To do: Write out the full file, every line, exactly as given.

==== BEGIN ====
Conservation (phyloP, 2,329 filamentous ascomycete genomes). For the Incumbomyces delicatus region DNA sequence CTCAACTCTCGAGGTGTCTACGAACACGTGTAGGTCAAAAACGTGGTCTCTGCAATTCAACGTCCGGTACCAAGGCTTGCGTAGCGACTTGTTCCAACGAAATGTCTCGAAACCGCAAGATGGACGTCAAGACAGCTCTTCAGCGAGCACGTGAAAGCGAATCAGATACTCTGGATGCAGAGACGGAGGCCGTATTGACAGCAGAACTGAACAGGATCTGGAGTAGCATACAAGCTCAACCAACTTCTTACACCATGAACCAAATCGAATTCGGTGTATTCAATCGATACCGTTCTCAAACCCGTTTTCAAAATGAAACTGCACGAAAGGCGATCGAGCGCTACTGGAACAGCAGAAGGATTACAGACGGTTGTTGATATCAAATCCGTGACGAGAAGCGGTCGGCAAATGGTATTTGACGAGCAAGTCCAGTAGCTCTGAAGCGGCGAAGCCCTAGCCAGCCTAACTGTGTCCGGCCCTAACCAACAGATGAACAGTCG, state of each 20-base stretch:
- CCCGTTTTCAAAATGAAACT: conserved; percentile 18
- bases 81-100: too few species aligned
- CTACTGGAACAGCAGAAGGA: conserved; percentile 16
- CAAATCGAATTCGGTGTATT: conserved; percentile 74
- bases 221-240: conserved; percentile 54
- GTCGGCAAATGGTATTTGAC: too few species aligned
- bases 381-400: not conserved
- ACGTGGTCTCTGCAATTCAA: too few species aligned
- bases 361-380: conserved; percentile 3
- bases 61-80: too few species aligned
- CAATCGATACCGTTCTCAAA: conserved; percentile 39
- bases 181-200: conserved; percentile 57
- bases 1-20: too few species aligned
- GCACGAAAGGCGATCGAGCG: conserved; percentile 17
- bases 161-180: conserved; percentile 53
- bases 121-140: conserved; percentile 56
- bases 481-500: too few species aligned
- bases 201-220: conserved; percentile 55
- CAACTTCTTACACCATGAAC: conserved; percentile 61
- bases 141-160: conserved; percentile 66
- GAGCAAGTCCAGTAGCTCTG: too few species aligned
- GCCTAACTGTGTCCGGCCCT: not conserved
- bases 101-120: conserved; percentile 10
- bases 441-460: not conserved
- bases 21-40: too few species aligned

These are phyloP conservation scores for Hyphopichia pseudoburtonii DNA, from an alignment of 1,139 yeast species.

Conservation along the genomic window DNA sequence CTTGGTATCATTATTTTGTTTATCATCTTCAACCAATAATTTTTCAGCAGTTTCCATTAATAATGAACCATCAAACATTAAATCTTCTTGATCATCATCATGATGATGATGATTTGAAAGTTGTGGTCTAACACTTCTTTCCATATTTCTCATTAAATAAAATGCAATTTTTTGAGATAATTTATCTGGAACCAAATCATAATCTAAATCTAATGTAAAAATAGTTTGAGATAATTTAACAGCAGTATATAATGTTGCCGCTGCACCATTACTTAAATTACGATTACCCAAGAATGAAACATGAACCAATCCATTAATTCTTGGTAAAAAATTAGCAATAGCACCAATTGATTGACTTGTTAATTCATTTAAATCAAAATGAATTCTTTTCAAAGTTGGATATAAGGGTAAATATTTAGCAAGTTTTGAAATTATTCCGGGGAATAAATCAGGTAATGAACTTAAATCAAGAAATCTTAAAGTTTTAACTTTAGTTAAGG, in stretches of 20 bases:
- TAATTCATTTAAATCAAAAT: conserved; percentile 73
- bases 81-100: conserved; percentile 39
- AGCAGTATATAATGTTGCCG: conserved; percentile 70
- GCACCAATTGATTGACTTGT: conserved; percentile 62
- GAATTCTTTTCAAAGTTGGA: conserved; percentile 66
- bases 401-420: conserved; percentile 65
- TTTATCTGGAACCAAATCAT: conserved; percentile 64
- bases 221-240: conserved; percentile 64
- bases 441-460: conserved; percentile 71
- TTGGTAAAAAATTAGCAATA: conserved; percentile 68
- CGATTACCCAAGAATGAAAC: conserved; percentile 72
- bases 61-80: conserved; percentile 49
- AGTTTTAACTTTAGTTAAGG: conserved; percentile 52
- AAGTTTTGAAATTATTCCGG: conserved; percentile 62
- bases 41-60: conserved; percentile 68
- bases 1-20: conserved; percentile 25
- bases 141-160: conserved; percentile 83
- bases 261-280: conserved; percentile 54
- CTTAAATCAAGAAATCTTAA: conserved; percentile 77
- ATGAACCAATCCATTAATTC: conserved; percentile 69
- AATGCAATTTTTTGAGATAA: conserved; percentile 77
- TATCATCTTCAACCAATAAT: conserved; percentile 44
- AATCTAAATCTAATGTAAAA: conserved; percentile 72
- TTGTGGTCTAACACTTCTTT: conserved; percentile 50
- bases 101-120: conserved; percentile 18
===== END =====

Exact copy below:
Conservation (phyloP, 2,329 filamentous ascomycete genomes). For the Incumbomyces delicatus region DNA sequence CTCAACTCTCGAGGTGTCTACGAACACGTGTAGGTCAAAAACGTGGTCTCTGCAATTCAACGTCCGGTACCAAGGCTTGCGTAGCGACTTGTTCCAACGAAATGTCTCGAAACCGCAAGATGGACGTCAAGACAGCTCTTCAGCGAGCACGTGAAAGCGAATCAGATACTCTGGATGCAGAGACGGAGGCCGTATTGACAGCAGAACTGAACAGGATCTGGAGTAGCATACAAGCTCAACCAACTTCTTACACCATGAACCAAATCGAATTCGGTGTATTCAATCGATACCGTTCTCAAACCCGTTTTCAAAATGAAACTGCACGAAAGGCGATCGAGCGCTACTGGAACAGCAGAAGGATTACAGACGGTTGTTGATATCAAATCCGTGACGAGAAGCGGTCGGCAAATGGTATTTGACGAGCAAGTCCAGTAGCTCTGAAGCGGCGAAGCCCTAGCCAGCCTAACTGTGTCCGGCCCTAACCAACAGATGAACAGTCG, state of each 20-base stretch:
- CCCGTTTTCAAAATGAAACT: conserved; percentile 18
- bases 81-100: too few species aligned
- CTACTGGAACAGCAGAAGGA: conserved; percentile 16
- CAAATCGAATTCGGTGTATT: conserved; percentile 74
- bases 221-240: conserved; percentile 54
- GTCGGCAAATGGTATTTGAC: too few species aligned
- bases 381-400: not conserved
- ACGTGGTCTCTGCAATTCAA: too few species aligned
- bases 361-380: conserved; percentile 3
- bases 61-80: too few species aligned
- CAATCGATACCGTTCTCAAA: conserved; percentile 39
- bases 181-200: conserved; percentile 57
- bases 1-20: too few species aligned
- GCACGAAAGGCGATCGAGCG: conserved; percentile 17
- bases 161-180: conserved; percentile 53
- bases 121-140: conserved; percentile 56
- bases 481-500: too few species aligned
- bases 201-220: conserved; percentile 55
- CAACTTCTTACACCATGAAC: conserved; percentile 61
- bases 141-160: conserved; percentile 66
- GAGCAAGTCCAGTAGCTCTG: too few species aligned
- GCCTAACTGTGTCCGGCCCT: not conserved
- bases 101-120: conserved; percentile 10
- bases 441-460: not conserved
- bases 21-40: too few species aligned

These are phyloP conservation scores for Hyphopichia pseudoburtonii DNA, from an alignment of 1,139 yeast species.

Conservation along the genomic window DNA sequence CTTGGTATCATTATTTTGTTTATCATCTTCAACCAATAATTTTTCAGCAGTTTCCATTAATAATGAACCATCAAACATTAAATCTTCTTGATCATCATCATGATGATGATGATTTGAAAGTTGTGGTCTAACACTTCTTTCCATATTTCTCATTAAATAAAATGCAATTTTTTGAGATAATTTATCTGGAACCAAATCATAATCTAAATCTAATGTAAAAATAGTTTGAGATAATTTAACAGCAGTATATAATGTTGCCGCTGCACCATTACTTAAATTACGATTACCCAAGAATGAAACATGAACCAATCCATTAATTCTTGGTAAAAAATTAGCAATAGCACCAATTGATTGACTTGTTAATTCATTTAAATCAAAATGAATTCTTTTCAAAGTTGGATATAAGGGTAAATATTTAGCAAGTTTTGAAATTATTCCGGGGAATAAATCAGGTAATGAACTTAAATCAAGAAATCTTAAAGTTTTAACTTTAGTTAAGG, in stretches of 20 bases:
- TAATTCATTTAAATCAAAAT: conserved; percentile 73
- bases 81-100: conserved; percentile 39
- AGCAGTATATAATGTTGCCG: conserved; percentile 70
- GCACCAATTGATTGACTTGT: conserved; percentile 62
- GAATTCTTTTCAAAGTTGGA: conserved; percentile 66
- bases 401-420: conserved; percentile 65
- TTTATCTGGAACCAAATCAT: conserved; percentile 64
- bases 221-240: conserved; percentile 64
- bases 441-460: conserved; percentile 71
- TTGGTAAAAAATTAGCAATA: conserved; percentile 68
- CGATTACCCAAGAATGAAAC: conserved; percentile 72
- bases 61-80: conserved; percentile 49
- AGTTTTAACTTTAGTTAAGG: conserved; percentile 52
- AAGTTTTGAAATTATTCCGG: conserved; percentile 62
- bases 41-60: conserved; percentile 68
- bases 1-20: conserved; percentile 25
- bases 141-160: conserved; percentile 83
- bases 261-280: conserved; percentile 54
- CTTAAATCAAGAAATCTTAA: conserved; percentile 77
- ATGAACCAATCCATTAATTC: conserved; percentile 69
- AATGCAATTTTTTGAGATAA: conserved; percentile 77
- TATCATCTTCAACCAATAAT: conserved; percentile 44
- AATCTAAATCTAATGTAAAA: conserved; percentile 72
- TTGTGGTCTAACACTTCTTT: conserved; percentile 50
- bases 101-120: conserved; percentile 18